As the childhood obesity epidemic continues to boom, new research suggests genetics and poor eating habits may not be the only causes. A study released Tuesday from Boston Children's Hospital found women who gain excessive weight during pregnancy are more likely to have overweight and obese children.
David Ludwig, director of the hospital's New Balance Foundation Obesity Prevention Center, studied the relationship between a woman's weight gain during pregnancy and her children's body mass index at age 12. Ludwig analyzed BMI data on more than 90,000 children in Arkansas, where height and weight measurements are required each year in public schools, and found that the children whose mothers gained more weight during pregnancy had higher BMI scores.
"What we found was that pregnancy weight gain indeed strongly predicted childhood body weight and obesity," Ludwig says.
To rule out the influence of genetics and home environments, Ludwig analyzed data only on children who had siblings. Until this point, Ludwig says, it was unknown if the link between a mother's weight gain during pregnancy and her child's weight later in life was caused by shared genes because previous studies have relied on comparing unrelated mother-child pairs.
"On average, siblings are going to have the same proportion of genes that lead to obesity versus leanness and on average they will have the same home environment," Ludwig says.
When comparing the women who gained the least amount of weight during pregnancy to those who gained the most weight, the difference in their children's BMI scores was half a unit, which Ludwig says can range from two to three pounds.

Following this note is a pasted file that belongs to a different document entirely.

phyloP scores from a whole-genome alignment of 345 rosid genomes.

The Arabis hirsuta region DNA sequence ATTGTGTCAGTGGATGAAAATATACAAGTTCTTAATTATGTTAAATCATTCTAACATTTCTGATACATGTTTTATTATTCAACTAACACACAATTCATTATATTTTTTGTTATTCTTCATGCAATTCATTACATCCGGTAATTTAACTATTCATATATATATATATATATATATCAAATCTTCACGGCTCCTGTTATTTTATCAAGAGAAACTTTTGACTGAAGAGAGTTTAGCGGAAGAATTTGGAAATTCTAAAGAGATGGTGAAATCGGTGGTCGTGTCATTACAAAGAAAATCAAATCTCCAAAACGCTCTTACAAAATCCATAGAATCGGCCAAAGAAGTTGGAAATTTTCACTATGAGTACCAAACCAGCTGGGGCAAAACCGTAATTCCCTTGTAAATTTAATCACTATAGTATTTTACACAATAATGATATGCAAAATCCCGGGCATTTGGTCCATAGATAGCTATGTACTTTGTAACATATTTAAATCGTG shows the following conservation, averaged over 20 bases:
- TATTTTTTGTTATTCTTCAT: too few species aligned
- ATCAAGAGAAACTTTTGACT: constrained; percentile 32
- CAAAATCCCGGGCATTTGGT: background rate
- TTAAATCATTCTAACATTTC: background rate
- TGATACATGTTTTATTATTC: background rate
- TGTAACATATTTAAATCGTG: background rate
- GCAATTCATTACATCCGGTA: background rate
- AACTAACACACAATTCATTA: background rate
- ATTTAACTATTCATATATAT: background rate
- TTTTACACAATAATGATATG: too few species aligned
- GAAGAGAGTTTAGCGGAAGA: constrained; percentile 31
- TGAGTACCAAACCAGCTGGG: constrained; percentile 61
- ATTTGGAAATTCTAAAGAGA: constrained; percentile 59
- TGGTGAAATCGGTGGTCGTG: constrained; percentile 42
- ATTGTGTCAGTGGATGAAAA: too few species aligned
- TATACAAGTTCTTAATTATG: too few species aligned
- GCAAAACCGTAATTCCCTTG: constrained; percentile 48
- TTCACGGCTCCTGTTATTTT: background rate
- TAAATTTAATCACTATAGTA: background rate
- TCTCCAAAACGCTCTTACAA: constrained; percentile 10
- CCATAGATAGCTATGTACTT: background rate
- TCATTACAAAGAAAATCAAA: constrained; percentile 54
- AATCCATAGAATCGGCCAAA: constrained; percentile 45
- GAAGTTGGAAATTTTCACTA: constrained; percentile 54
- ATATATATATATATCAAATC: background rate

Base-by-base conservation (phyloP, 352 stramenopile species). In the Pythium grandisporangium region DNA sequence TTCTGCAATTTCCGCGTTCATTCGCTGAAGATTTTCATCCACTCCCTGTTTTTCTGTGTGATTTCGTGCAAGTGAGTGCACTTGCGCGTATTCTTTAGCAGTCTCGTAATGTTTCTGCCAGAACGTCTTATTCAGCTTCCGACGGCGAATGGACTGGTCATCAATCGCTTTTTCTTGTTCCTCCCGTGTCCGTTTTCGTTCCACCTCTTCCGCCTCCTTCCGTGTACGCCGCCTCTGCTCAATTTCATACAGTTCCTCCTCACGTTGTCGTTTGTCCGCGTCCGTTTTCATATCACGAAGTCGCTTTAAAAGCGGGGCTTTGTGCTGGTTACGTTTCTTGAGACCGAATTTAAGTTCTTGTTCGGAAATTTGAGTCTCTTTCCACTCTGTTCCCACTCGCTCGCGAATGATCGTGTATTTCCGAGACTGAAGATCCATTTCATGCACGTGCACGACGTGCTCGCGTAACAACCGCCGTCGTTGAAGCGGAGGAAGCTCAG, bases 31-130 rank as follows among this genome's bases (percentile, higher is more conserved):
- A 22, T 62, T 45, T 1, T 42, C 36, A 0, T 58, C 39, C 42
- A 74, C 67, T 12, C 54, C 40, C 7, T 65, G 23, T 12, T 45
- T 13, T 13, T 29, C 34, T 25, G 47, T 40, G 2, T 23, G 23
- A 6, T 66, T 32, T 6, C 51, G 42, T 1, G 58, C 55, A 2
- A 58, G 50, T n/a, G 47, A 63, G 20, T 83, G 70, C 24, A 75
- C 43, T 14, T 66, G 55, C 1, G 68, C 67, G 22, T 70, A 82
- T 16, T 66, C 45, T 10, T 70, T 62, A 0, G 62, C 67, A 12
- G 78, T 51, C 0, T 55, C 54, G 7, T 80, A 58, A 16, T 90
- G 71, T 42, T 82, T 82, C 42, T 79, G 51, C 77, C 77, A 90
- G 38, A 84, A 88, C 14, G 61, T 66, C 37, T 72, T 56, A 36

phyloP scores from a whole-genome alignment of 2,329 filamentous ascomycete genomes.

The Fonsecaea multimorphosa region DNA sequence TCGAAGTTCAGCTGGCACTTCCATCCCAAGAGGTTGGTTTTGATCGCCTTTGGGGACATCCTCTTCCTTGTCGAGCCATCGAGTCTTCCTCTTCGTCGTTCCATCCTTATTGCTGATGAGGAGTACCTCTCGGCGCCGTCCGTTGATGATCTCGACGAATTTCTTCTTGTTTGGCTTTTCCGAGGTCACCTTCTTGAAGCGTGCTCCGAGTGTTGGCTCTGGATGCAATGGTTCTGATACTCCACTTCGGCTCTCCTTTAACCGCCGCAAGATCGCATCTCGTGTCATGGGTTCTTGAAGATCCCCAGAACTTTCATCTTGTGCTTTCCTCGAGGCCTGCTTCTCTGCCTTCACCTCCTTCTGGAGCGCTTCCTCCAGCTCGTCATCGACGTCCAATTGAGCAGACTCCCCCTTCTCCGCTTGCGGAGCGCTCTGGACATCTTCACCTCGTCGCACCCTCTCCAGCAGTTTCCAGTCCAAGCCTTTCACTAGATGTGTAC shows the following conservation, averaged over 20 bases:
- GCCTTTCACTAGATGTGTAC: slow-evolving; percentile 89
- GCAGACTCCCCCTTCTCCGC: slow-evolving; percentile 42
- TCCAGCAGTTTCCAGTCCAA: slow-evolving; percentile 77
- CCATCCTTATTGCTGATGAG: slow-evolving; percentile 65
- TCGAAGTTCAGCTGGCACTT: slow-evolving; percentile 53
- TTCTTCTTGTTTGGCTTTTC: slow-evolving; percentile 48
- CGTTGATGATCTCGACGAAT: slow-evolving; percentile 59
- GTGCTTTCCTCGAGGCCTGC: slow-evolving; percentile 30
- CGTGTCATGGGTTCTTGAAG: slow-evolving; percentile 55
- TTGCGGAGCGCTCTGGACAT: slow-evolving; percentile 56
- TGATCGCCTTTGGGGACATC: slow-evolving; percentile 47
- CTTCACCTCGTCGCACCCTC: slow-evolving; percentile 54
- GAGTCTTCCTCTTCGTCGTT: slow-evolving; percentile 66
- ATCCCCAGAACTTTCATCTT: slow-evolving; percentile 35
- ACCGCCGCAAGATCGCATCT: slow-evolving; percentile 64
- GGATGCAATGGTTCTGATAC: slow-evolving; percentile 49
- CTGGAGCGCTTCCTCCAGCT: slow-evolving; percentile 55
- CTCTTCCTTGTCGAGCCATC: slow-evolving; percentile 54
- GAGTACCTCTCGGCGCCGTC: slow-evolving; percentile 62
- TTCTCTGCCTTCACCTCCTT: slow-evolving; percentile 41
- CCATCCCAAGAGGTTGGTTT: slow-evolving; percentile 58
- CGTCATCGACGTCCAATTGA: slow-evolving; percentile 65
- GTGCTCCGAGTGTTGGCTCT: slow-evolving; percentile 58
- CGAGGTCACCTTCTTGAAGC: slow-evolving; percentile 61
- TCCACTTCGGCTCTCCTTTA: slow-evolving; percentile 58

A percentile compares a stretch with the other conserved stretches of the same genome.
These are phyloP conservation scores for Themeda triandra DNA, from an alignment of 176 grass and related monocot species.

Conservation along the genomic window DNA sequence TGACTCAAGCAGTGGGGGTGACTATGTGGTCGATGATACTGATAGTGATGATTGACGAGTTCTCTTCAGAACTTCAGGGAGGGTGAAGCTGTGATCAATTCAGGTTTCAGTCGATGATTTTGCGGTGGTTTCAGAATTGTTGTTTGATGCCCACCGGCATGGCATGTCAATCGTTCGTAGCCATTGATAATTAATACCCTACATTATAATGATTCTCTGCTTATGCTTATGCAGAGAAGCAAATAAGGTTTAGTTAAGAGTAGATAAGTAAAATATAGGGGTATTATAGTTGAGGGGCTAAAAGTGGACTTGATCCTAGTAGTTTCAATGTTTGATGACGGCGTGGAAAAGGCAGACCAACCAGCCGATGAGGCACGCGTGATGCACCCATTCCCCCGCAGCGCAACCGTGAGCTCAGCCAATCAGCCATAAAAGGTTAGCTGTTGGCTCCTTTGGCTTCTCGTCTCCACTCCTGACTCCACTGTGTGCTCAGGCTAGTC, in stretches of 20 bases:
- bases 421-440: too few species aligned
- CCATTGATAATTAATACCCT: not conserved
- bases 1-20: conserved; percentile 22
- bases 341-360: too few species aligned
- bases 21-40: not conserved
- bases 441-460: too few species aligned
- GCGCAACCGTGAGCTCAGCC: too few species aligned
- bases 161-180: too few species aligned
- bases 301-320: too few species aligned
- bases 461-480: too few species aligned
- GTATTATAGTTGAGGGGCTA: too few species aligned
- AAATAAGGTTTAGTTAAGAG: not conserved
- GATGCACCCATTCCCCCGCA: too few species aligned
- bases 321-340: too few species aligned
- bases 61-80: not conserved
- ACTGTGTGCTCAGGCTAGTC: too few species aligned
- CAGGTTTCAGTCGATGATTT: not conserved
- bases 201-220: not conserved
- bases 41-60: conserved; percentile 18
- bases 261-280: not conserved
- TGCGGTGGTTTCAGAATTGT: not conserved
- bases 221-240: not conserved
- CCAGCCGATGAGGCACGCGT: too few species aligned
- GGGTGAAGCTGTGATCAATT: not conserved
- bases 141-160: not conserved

Although a weight difference of a few pounds might not seem like a significant difference, Ludwig says it could make a "significant" contribution to the obesity epidemic for two reasons: children who are overweight or obese early in life are more likely to remain obese into adulthood, and the link between pregnancy weight gain and obesity could be passed on through generations.
"We're looking at potentially long-lasting effects," Ludwig says. "What happens for the mother during just nine months could have effects throughout childhood and perhaps throughout life for the next generation."
Additionally, Ludwig estimates that the link could explain hundreds of thousands of new cases of childhood obesity each year throughout the world.
In the past three decades, obesity has more than tripled in adolescents, according to the Centers for Disease Control and Prevention. In 2010, more than one-third of children in the United States were overweight or obese. The CDC warns of the impact of obesity, which can include immediate effects such as high blood pressure, sleep apnea and social and psychological problems, as well as long term effects including a higher risk of heart disease, stroke and several types of cancer.
"We know that obesity can affect virtually every organ system in a child's body," Ludwig says. "The study suggests that the best time to begin childhood obesity prevention efforts may be before birth."